And the recent jettisoning of the “concept” of Limbo is a
case in point, I think. No use in trying to distance ourselves
from this sad concept - by stating that it was never an
"offical" teaching. I could almost smell! the apple juice on
the hands of those - Aquinas among them - who dished up
that slice of “apple pie.” That people coud even consider! -
based on the theoretical concepts of the “need” for Baptism
as resulting in shutting out an unbaptized infant from God’s full presence -
amazed me in the 1950’s and amazed me for the next 50 plus years.

But, then, that’s what happens when human beings decide to be the “chefs” and take
what God has revealed and try to whip up apple dumplings.
We’re right back in the garden - with our first parents - reaching out for a fruit that God has told us not to eat.

And when this is done, humility is forfeit. We no longer have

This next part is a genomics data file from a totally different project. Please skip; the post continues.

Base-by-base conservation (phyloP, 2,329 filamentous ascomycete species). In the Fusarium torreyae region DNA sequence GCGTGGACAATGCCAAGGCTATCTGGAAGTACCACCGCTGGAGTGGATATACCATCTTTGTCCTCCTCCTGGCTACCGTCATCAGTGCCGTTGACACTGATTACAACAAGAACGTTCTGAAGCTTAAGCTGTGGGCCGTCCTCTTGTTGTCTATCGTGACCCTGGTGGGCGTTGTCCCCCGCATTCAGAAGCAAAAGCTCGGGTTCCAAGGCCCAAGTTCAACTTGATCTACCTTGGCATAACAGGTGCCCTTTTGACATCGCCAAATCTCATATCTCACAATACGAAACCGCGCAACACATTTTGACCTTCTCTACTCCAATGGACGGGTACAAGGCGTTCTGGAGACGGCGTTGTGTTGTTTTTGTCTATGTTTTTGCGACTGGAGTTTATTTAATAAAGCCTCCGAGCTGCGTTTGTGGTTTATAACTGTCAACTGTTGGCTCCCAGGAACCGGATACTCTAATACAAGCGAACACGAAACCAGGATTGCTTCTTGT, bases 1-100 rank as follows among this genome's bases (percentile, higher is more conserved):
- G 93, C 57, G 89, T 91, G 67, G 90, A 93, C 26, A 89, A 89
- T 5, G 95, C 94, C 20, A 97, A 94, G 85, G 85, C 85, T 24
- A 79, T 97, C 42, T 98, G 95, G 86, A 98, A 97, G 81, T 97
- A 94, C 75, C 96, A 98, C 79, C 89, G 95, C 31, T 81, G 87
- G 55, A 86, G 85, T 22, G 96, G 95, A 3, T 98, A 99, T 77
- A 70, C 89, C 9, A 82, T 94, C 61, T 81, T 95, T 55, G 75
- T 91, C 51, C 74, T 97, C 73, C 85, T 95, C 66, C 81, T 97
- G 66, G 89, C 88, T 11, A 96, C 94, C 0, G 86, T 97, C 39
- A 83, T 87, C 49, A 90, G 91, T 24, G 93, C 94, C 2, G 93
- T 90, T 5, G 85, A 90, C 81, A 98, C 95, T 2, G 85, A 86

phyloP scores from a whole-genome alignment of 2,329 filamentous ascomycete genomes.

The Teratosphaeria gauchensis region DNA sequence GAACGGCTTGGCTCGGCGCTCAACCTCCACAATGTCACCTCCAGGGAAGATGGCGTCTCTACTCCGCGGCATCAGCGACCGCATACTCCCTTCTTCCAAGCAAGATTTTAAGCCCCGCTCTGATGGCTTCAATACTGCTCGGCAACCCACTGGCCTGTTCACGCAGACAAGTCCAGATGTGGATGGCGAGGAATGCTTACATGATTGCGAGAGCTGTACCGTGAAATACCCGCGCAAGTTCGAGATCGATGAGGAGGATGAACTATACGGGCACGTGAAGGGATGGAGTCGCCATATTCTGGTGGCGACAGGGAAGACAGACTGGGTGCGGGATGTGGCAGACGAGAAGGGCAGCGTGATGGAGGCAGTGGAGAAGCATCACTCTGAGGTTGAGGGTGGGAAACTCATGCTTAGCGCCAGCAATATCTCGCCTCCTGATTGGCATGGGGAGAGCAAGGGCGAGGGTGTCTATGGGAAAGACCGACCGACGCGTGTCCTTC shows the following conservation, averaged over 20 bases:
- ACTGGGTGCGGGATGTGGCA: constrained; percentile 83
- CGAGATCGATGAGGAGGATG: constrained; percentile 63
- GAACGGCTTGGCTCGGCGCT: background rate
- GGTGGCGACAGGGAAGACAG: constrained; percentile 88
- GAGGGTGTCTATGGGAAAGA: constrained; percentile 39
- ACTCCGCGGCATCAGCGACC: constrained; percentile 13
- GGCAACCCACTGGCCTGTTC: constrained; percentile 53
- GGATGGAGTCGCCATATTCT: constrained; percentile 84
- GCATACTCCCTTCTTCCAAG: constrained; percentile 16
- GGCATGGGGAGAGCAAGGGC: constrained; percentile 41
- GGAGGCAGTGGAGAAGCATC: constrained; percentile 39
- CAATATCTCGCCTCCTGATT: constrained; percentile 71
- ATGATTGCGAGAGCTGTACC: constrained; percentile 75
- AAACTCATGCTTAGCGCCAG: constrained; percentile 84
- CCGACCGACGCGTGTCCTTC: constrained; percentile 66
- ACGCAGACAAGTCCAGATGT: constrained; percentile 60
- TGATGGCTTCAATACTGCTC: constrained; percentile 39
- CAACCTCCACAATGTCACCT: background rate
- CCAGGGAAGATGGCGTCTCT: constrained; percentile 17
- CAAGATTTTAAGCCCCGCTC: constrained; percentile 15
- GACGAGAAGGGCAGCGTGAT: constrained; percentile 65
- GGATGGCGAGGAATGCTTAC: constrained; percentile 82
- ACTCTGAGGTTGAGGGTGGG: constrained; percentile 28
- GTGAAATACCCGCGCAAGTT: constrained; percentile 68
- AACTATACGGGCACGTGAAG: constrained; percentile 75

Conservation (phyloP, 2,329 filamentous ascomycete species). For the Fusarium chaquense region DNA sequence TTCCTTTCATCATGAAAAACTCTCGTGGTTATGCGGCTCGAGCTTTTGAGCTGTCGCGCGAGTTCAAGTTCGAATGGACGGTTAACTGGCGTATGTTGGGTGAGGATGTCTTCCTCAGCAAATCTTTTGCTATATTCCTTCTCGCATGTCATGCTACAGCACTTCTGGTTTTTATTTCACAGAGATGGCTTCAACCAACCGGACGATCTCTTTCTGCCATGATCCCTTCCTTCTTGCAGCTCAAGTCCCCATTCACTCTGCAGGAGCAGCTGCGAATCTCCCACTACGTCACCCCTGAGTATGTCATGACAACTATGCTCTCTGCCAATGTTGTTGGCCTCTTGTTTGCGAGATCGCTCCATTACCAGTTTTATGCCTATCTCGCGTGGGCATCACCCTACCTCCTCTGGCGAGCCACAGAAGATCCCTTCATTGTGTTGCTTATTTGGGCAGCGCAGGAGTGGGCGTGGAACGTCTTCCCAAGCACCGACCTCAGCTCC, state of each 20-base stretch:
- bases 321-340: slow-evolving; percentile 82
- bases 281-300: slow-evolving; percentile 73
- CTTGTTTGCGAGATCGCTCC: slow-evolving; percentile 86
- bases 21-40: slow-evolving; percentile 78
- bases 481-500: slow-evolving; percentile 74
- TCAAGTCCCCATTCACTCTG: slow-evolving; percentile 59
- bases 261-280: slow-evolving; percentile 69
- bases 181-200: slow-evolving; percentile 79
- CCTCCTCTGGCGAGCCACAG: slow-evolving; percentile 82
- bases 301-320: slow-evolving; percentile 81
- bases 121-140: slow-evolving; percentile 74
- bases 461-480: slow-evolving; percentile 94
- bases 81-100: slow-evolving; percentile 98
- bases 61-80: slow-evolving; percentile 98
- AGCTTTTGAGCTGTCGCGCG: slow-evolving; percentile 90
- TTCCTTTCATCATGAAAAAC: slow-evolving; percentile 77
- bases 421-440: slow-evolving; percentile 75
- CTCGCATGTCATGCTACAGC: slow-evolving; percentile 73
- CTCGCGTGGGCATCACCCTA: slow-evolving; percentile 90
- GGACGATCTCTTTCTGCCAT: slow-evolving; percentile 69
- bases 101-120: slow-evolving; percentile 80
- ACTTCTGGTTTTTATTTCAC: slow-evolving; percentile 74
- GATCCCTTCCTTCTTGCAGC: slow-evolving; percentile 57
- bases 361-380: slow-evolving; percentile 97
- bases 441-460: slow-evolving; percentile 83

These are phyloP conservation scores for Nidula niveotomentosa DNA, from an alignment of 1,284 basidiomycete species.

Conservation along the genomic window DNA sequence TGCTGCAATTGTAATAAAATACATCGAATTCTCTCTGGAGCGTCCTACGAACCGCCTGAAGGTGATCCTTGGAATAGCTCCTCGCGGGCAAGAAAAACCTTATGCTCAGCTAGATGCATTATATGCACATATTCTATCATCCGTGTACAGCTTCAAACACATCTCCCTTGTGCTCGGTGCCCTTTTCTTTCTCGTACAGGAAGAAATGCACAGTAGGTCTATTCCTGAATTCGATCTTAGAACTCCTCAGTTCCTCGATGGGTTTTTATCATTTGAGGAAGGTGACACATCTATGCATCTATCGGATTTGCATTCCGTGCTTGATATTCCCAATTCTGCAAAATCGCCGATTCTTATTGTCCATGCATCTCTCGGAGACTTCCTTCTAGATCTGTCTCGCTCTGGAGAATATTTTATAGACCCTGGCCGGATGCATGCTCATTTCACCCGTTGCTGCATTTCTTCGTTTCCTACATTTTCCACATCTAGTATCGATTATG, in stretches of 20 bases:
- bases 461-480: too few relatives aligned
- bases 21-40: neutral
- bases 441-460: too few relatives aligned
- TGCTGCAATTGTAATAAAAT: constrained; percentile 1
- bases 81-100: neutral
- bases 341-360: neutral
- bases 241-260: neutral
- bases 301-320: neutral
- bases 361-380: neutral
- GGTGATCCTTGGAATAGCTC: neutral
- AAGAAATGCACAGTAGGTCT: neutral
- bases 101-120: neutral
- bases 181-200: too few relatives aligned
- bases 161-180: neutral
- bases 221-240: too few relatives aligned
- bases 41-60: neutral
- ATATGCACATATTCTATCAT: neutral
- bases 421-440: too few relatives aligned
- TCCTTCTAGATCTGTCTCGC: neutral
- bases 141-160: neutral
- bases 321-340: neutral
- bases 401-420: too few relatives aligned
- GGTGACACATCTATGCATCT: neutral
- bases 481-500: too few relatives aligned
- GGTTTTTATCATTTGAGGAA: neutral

both feet on the humus of God’s creation. Instead, theological
"head-trips" are the order of the day, as we try to go beyond
the beautiful and sustaining imagery given to us by the
Master of the Universe Himself.

Too many chefs spoil the broth.

reen


#2

Additionally, “Limbo” was wholly
non-scriptural and a concept that - to me -
flew in the face of the mercy of God that
Jesus so often spoke of. Indeed, if He
was the Son of God, He was and is
Mercy itself.

How generations of Catholics
stood still for this wholly unpalatable
speculation is the real mystery to me.

And those of us who were treated to the
Baltimore Catechism’s version of Limbo…